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Michael Lewis has said, after Chomsky, that "sentences" consist of NP (noun phrase) + VP (verb phrase). Lewis goes on to claim that ESL has "emphasised VP (structures) and N (vocabulary) but ignored NP.

He always claims that NPs "have hardly penetrated into language teaching at all". Lewis thinks this is an unfortunate situation.

What do you think?
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Hello old chap, welcome back.

I'm afraid I don't know the answer to your question, as I'm not an ESL teacher. However, noun phrases seem to feature regularly in the questions on ESL forums; and the more advanced students here seem able to manipulate them adequately; and the non-native speakers that I encounter day to day don't show any signs of noun-phrase deficit.

MrP
AnonymousNPs "have hardly penetrated into language teaching at all"
To judge by this forum I don't think much of the machinery of transformational grammar has penetrated into language teaching. That includes NP's AP's, PP's, and VP's and S's, C's, SC's, and I's. It's somewhat unfortunate because it leaves students in ignorance of some powerful tecniques for explaining grammar. Nevertheless, it can become rather complex, and in the wrong hands can easily become just one more thing that can potentially befuddle students, so it's understandable that only the simpler aspects have filtered through into language teaching.
CJ
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<< It's somewhat unfortunate because it leaves students in ignorance of some powerful tecniques for explaining grammar. >>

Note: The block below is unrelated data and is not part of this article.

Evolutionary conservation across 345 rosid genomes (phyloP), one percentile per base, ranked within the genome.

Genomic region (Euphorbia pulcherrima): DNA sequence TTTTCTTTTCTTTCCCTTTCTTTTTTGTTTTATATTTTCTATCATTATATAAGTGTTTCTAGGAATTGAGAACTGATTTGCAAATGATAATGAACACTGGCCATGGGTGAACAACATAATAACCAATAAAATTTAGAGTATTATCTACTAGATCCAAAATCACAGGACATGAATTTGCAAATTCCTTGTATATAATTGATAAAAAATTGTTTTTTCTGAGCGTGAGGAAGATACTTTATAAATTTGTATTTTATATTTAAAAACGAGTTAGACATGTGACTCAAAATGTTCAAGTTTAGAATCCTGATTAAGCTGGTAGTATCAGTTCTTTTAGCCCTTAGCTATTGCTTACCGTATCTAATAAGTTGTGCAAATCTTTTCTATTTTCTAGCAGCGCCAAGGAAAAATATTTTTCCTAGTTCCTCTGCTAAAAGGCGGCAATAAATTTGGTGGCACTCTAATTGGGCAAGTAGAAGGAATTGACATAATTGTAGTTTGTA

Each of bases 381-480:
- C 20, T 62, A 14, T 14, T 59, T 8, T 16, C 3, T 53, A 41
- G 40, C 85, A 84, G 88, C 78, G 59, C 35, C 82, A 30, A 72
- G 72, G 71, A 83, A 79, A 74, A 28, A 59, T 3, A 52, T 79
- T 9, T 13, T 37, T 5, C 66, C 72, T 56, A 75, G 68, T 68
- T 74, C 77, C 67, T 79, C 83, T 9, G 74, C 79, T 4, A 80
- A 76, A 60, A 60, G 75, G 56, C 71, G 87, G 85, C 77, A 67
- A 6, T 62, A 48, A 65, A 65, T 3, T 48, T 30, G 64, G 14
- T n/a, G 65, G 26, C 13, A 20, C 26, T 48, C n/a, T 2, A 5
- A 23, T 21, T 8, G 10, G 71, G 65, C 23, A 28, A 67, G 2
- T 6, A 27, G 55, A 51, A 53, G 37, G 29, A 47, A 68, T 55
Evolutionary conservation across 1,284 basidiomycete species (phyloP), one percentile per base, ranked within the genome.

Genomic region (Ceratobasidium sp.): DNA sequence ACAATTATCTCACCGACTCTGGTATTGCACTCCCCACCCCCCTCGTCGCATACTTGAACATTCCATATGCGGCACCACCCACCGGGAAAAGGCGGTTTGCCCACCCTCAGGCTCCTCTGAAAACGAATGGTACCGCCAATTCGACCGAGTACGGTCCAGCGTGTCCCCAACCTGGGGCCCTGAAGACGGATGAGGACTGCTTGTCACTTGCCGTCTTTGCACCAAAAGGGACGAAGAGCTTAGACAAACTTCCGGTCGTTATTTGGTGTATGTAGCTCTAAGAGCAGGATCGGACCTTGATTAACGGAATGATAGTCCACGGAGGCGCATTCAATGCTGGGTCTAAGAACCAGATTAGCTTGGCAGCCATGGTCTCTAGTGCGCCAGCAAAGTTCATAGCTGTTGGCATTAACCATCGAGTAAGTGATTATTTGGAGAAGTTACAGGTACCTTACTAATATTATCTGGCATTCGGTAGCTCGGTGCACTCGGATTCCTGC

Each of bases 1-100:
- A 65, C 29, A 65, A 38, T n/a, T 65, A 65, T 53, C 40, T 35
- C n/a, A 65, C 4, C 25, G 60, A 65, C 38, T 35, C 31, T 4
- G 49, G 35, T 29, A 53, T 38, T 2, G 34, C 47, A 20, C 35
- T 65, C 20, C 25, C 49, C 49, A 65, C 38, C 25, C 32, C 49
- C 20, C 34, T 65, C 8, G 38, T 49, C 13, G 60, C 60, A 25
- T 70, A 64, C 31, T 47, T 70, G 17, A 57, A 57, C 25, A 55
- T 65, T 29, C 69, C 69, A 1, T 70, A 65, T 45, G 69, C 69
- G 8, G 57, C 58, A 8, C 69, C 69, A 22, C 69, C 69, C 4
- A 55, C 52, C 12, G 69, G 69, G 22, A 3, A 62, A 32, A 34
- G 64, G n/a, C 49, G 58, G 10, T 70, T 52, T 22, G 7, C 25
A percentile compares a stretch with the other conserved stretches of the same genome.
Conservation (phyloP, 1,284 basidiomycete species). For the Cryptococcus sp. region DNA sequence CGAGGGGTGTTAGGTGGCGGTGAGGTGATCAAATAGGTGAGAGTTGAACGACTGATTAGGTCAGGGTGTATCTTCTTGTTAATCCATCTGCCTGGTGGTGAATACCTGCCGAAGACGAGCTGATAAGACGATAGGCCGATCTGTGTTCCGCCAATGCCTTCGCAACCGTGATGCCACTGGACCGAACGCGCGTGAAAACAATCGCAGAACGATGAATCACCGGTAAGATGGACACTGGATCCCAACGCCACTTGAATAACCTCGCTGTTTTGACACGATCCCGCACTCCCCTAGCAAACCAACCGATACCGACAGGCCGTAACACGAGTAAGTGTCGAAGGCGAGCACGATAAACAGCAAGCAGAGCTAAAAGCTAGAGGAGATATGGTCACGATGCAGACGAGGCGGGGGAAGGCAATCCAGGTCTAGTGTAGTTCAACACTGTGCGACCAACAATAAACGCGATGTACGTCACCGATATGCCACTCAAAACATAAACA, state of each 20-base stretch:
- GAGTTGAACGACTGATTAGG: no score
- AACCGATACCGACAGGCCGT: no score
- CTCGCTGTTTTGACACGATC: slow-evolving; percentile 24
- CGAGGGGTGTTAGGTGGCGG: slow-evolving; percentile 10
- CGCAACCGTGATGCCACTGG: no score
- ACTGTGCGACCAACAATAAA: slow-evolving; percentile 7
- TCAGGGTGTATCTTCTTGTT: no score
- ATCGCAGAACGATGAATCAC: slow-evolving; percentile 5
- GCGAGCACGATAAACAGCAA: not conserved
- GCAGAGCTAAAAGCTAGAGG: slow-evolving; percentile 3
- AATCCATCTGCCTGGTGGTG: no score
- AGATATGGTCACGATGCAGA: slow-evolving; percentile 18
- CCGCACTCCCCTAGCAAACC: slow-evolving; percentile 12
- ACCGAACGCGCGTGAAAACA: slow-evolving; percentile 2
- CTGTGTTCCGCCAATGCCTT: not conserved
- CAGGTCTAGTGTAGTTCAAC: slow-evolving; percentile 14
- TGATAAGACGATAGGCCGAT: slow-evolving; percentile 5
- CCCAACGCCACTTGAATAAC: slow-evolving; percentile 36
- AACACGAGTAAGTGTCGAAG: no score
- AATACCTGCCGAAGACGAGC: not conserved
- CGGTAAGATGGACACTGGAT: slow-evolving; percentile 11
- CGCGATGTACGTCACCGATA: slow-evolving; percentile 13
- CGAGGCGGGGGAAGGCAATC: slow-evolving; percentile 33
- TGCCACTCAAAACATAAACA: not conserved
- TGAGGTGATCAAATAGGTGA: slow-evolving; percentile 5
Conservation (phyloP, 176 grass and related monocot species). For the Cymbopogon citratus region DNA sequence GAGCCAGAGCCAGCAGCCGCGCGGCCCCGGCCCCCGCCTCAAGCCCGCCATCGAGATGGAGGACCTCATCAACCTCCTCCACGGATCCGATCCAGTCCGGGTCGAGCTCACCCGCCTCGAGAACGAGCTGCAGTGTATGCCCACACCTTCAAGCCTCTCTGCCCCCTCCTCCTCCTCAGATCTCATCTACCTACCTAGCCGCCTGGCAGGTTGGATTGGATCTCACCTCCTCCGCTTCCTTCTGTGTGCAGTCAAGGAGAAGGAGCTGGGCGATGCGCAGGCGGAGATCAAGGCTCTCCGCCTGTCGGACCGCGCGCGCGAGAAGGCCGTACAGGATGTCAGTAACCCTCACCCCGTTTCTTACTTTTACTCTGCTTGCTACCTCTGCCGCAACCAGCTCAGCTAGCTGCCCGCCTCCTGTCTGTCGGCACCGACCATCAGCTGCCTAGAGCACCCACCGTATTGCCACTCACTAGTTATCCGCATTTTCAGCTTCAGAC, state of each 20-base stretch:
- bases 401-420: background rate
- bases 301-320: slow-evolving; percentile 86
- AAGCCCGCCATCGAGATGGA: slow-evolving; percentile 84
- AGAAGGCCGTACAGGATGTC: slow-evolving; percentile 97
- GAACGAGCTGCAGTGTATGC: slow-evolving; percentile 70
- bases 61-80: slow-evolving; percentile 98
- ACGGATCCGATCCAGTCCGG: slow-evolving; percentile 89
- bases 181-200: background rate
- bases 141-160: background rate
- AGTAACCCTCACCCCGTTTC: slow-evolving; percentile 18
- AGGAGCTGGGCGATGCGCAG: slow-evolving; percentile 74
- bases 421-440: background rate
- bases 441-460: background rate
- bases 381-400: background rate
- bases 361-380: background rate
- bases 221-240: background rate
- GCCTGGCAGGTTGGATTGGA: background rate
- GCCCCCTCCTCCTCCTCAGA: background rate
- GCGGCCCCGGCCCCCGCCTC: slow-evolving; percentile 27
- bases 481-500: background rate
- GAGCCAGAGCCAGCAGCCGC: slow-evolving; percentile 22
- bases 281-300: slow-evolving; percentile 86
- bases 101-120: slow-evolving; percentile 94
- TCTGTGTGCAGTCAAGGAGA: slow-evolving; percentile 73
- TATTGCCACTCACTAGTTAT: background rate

I see. So would you agree with Mr Pedantic when he says "noun phrases seem to feature regularly in the questions on ESL forums; and the more advanced students here seem able to manipulate them adequately; and the non-native speakers that I encounter day to day don't show any signs of noun-phrase deficit."
I guess if students were as well prepared as Mr Pedantic makes out, there would be little need for all the language forums that are hanging on the Internet.
I feel ignorant... I don't know what a noun phrase is. Ok, wait, checking on Wikipedia in progress... found! -->

If noun phrases are like those, then I don't think they are much of a problem. But it depends on what you really mean... because I think I might agree on the fact certain structures with complex noun phrases are not emphasized while teaching English at all. For example:

Jenny's cat is the biggest I have ever seen.<--- All grammar books are full of these examples.
Jenny's boyfriend's cat is the biggest I have ever seen. <--- Never seen anything like this.

Bob and Mary's house is in Denver.
<--- All grammar books cover this.
Me and my partner's house is in Denver. My partner and I's house is in Denver.<--- Never heard anyone trying to explain anything like this, where pronouns are involved.

Is that what you mean? If so, I also have to say there are a lot of other areas that are not emphasized by teachers. A widely neglected one is "weak forms", in my opinion... much, much more than noun phrases.
Just my thoughts... Emotion: smile
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A noun phrase is either a single noun or pronoun or a group of words containing a noun or a pronoun that function together as a noun or pronoun, as the subject or object of a verb.
Here's one of those "my partner and I's" things, Kooyeen:

http://www.EnglishForward.com/English/WifeAndIs/bxvqw/post.htm

They do turn up from time to time.

I agree with CJ about the machinery: we seldom see it here.

I disagree with "Anon" about the absence of noun phrases on ESL forums: NPs such as "the book I bought yesterday" turn up everywhere.

MrP
<I disagree with "Anon" about the absence of noun phrases on ESL forums: NPs such as "the book I bought yesterday" turn up everywhere.>

But are they focused on, taught, analysed, broken down, etc. on those fora? Is notice brought to them?
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